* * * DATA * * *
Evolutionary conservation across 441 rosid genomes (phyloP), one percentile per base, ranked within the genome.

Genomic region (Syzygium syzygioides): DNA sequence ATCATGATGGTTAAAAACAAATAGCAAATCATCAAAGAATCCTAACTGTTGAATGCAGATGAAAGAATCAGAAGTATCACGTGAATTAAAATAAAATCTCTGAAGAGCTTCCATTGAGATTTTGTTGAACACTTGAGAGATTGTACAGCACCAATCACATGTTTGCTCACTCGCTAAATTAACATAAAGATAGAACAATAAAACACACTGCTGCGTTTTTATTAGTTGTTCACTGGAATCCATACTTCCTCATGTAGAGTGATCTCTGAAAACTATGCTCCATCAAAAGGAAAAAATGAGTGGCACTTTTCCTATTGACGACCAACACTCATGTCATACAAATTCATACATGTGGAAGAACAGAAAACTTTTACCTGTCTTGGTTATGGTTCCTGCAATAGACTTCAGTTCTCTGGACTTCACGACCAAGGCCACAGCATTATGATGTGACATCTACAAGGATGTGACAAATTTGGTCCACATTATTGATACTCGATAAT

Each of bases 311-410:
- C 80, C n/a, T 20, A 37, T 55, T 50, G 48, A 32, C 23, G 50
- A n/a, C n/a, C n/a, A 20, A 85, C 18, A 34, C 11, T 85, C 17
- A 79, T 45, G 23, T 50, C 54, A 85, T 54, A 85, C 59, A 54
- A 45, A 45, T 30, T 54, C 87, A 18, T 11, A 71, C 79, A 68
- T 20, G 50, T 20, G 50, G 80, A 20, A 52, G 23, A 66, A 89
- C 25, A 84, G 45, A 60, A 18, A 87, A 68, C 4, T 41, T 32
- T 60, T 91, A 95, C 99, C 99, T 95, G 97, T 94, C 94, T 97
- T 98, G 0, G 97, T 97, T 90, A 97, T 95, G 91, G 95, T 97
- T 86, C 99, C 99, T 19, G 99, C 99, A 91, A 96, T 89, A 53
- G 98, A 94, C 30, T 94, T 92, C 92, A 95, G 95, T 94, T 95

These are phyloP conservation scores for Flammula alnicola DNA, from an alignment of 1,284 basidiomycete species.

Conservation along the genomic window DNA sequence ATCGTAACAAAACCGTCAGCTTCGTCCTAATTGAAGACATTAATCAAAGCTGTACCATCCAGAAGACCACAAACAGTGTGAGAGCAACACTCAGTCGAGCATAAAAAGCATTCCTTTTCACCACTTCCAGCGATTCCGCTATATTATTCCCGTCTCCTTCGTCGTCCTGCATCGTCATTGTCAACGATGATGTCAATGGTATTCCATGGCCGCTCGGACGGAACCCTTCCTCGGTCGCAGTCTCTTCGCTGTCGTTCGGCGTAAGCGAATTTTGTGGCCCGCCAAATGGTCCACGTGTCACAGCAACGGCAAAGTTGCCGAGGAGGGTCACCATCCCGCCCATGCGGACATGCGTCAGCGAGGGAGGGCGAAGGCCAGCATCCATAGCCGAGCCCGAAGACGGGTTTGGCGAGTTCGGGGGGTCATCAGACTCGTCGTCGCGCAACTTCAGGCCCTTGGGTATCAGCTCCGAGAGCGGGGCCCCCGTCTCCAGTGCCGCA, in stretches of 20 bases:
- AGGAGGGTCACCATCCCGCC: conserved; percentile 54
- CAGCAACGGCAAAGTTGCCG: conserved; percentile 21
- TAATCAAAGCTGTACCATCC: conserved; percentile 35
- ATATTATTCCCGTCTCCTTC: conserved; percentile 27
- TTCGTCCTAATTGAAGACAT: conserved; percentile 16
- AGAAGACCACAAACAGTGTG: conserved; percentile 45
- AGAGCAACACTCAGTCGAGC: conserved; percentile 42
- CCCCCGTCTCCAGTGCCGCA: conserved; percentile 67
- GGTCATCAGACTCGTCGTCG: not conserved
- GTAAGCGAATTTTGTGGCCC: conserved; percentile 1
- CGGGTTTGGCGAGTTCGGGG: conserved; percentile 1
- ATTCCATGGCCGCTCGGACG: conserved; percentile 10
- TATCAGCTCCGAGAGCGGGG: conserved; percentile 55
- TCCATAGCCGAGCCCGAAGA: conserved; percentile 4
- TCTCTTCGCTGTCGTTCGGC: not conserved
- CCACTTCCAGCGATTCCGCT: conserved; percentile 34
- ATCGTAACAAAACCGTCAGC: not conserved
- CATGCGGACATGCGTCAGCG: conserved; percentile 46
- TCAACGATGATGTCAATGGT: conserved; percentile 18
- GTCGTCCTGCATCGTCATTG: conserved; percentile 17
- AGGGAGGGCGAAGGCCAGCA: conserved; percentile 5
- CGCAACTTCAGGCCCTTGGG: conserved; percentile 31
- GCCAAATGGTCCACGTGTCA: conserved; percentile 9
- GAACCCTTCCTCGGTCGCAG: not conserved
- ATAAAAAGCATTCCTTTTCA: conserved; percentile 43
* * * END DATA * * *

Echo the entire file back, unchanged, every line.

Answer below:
Evolutionary conservation across 441 rosid genomes (phyloP), one percentile per base, ranked within the genome.

Genomic region (Syzygium syzygioides): DNA sequence ATCATGATGGTTAAAAACAAATAGCAAATCATCAAAGAATCCTAACTGTTGAATGCAGATGAAAGAATCAGAAGTATCACGTGAATTAAAATAAAATCTCTGAAGAGCTTCCATTGAGATTTTGTTGAACACTTGAGAGATTGTACAGCACCAATCACATGTTTGCTCACTCGCTAAATTAACATAAAGATAGAACAATAAAACACACTGCTGCGTTTTTATTAGTTGTTCACTGGAATCCATACTTCCTCATGTAGAGTGATCTCTGAAAACTATGCTCCATCAAAAGGAAAAAATGAGTGGCACTTTTCCTATTGACGACCAACACTCATGTCATACAAATTCATACATGTGGAAGAACAGAAAACTTTTACCTGTCTTGGTTATGGTTCCTGCAATAGACTTCAGTTCTCTGGACTTCACGACCAAGGCCACAGCATTATGATGTGACATCTACAAGGATGTGACAAATTTGGTCCACATTATTGATACTCGATAAT

Each of bases 311-410:
- C 80, C n/a, T 20, A 37, T 55, T 50, G 48, A 32, C 23, G 50
- A n/a, C n/a, C n/a, A 20, A 85, C 18, A 34, C 11, T 85, C 17
- A 79, T 45, G 23, T 50, C 54, A 85, T 54, A 85, C 59, A 54
- A 45, A 45, T 30, T 54, C 87, A 18, T 11, A 71, C 79, A 68
- T 20, G 50, T 20, G 50, G 80, A 20, A 52, G 23, A 66, A 89
- C 25, A 84, G 45, A 60, A 18, A 87, A 68, C 4, T 41, T 32
- T 60, T 91, A 95, C 99, C 99, T 95, G 97, T 94, C 94, T 97
- T 98, G 0, G 97, T 97, T 90, A 97, T 95, G 91, G 95, T 97
- T 86, C 99, C 99, T 19, G 99, C 99, A 91, A 96, T 89, A 53
- G 98, A 94, C 30, T 94, T 92, C 92, A 95, G 95, T 94, T 95

These are phyloP conservation scores for Flammula alnicola DNA, from an alignment of 1,284 basidiomycete species.

Conservation along the genomic window DNA sequence ATCGTAACAAAACCGTCAGCTTCGTCCTAATTGAAGACATTAATCAAAGCTGTACCATCCAGAAGACCACAAACAGTGTGAGAGCAACACTCAGTCGAGCATAAAAAGCATTCCTTTTCACCACTTCCAGCGATTCCGCTATATTATTCCCGTCTCCTTCGTCGTCCTGCATCGTCATTGTCAACGATGATGTCAATGGTATTCCATGGCCGCTCGGACGGAACCCTTCCTCGGTCGCAGTCTCTTCGCTGTCGTTCGGCGTAAGCGAATTTTGTGGCCCGCCAAATGGTCCACGTGTCACAGCAACGGCAAAGTTGCCGAGGAGGGTCACCATCCCGCCCATGCGGACATGCGTCAGCGAGGGAGGGCGAAGGCCAGCATCCATAGCCGAGCCCGAAGACGGGTTTGGCGAGTTCGGGGGGTCATCAGACTCGTCGTCGCGCAACTTCAGGCCCTTGGGTATCAGCTCCGAGAGCGGGGCCCCCGTCTCCAGTGCCGCA, in stretches of 20 bases:
- AGGAGGGTCACCATCCCGCC: conserved; percentile 54
- CAGCAACGGCAAAGTTGCCG: conserved; percentile 21
- TAATCAAAGCTGTACCATCC: conserved; percentile 35
- ATATTATTCCCGTCTCCTTC: conserved; percentile 27
- TTCGTCCTAATTGAAGACAT: conserved; percentile 16
- AGAAGACCACAAACAGTGTG: conserved; percentile 45
- AGAGCAACACTCAGTCGAGC: conserved; percentile 42
- CCCCCGTCTCCAGTGCCGCA: conserved; percentile 67
- GGTCATCAGACTCGTCGTCG: not conserved
- GTAAGCGAATTTTGTGGCCC: conserved; percentile 1
- CGGGTTTGGCGAGTTCGGGG: conserved; percentile 1
- ATTCCATGGCCGCTCGGACG: conserved; percentile 10
- TATCAGCTCCGAGAGCGGGG: conserved; percentile 55
- TCCATAGCCGAGCCCGAAGA: conserved; percentile 4
- TCTCTTCGCTGTCGTTCGGC: not conserved
- CCACTTCCAGCGATTCCGCT: conserved; percentile 34
- ATCGTAACAAAACCGTCAGC: not conserved
- CATGCGGACATGCGTCAGCG: conserved; percentile 46
- TCAACGATGATGTCAATGGT: conserved; percentile 18
- GTCGTCCTGCATCGTCATTG: conserved; percentile 17
- AGGGAGGGCGAAGGCCAGCA: conserved; percentile 5
- CGCAACTTCAGGCCCTTGGG: conserved; percentile 31
- GCCAAATGGTCCACGTGTCA: conserved; percentile 9
- GAACCCTTCCTCGGTCGCAG: not conserved
- ATAAAAAGCATTCCTTTTCA: conserved; percentile 43